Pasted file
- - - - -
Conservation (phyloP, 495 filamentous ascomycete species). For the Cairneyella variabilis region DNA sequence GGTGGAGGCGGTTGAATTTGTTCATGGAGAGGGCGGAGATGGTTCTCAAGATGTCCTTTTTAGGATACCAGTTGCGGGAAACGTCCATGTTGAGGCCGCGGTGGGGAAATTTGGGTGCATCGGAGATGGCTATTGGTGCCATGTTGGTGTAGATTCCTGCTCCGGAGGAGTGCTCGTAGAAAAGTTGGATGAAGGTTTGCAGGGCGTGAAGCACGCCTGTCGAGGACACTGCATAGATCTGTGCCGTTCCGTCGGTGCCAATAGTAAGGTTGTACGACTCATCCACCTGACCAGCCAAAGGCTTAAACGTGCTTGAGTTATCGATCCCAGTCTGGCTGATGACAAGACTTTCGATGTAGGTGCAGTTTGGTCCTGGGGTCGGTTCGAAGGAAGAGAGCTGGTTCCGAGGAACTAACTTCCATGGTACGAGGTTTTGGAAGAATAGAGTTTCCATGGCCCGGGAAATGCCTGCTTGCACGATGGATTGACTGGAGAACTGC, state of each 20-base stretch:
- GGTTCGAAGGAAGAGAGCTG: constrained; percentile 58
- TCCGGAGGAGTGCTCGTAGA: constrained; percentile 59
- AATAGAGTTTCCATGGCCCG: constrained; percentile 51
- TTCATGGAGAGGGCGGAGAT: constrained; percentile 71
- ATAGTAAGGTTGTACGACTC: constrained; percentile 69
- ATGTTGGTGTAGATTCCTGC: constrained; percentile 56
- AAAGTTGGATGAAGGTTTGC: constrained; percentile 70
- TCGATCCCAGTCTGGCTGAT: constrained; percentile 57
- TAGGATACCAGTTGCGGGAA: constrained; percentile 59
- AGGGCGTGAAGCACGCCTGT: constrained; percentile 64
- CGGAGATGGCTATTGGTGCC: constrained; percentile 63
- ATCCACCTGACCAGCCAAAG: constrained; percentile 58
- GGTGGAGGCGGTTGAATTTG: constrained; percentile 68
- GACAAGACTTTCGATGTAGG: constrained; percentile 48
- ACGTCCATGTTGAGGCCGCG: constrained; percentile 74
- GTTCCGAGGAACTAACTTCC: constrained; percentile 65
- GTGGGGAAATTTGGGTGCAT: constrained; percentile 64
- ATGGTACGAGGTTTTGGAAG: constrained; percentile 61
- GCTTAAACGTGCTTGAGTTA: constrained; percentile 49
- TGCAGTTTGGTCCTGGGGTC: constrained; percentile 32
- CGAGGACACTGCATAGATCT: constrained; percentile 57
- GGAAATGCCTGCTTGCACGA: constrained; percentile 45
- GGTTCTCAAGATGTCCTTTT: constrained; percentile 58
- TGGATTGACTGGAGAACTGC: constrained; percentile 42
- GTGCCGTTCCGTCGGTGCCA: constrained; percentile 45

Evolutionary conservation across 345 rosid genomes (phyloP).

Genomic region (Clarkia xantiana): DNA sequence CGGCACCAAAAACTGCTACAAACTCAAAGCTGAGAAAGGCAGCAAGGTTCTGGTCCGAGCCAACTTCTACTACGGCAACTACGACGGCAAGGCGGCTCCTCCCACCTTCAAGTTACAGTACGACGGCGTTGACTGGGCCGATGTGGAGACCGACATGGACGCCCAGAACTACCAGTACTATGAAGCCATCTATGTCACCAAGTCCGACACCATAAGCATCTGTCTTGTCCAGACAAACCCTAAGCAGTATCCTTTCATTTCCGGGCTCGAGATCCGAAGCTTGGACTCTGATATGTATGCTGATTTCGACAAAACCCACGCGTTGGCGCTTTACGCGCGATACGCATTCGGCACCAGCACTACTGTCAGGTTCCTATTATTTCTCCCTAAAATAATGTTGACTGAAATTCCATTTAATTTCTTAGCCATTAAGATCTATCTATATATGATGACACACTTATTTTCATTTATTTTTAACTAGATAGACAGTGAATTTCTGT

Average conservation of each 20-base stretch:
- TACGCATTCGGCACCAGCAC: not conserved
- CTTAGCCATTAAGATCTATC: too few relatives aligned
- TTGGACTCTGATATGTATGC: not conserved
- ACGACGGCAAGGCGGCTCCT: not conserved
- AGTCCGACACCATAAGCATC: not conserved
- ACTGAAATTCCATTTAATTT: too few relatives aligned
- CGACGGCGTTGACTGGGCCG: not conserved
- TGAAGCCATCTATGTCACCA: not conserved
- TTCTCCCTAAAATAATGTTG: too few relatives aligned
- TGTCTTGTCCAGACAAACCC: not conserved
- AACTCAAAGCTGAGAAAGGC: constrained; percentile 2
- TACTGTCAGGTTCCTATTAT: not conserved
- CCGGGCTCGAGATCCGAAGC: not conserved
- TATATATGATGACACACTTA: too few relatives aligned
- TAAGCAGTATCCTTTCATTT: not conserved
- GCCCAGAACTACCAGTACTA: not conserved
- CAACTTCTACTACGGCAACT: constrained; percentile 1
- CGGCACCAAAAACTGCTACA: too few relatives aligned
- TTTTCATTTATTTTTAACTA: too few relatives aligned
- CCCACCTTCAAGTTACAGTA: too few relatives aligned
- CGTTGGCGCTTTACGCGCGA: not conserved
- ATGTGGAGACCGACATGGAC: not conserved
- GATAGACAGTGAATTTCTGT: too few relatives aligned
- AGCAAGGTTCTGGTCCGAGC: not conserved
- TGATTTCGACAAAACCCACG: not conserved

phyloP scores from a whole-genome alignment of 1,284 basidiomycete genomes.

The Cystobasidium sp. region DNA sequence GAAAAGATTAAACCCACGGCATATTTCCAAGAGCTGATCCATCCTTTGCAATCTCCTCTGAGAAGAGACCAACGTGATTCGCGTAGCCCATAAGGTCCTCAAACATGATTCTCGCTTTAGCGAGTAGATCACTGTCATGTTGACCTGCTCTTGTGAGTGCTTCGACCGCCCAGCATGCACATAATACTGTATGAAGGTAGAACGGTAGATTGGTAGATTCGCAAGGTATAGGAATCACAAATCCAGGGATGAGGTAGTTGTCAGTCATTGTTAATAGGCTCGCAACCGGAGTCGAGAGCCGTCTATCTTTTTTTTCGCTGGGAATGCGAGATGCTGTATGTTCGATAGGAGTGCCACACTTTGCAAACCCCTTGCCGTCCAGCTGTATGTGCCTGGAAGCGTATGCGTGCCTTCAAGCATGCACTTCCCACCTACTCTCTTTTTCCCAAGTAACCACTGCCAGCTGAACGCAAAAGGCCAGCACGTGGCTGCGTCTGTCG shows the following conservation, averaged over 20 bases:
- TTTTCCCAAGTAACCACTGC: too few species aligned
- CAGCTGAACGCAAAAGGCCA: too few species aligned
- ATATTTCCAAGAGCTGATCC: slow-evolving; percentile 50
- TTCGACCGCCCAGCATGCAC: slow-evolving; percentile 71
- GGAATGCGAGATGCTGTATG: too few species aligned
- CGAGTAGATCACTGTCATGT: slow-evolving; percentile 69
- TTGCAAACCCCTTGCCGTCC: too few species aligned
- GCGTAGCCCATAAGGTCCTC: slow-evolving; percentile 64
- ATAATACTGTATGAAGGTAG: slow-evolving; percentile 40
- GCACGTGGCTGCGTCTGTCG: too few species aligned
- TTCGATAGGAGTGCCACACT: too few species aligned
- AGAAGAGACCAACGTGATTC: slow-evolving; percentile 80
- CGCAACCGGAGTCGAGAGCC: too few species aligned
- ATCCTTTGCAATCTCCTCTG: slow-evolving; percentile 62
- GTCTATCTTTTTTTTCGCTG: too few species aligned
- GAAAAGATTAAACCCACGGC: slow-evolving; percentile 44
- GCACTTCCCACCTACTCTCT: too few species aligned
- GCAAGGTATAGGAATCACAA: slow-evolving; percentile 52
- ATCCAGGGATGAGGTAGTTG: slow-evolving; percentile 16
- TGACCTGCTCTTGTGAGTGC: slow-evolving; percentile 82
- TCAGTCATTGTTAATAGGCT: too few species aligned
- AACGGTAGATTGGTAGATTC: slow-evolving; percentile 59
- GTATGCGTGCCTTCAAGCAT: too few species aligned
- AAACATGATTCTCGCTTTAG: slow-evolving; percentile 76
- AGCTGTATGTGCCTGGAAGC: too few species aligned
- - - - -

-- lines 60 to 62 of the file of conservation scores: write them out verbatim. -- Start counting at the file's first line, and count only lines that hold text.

- TTCGACCGCCCAGCATGCAC: slow-evolving; percentile 71
- GGAATGCGAGATGCTGTATG: too few species aligned
- CGAGTAGATCACTGTCATGT: slow-evolving; percentile 69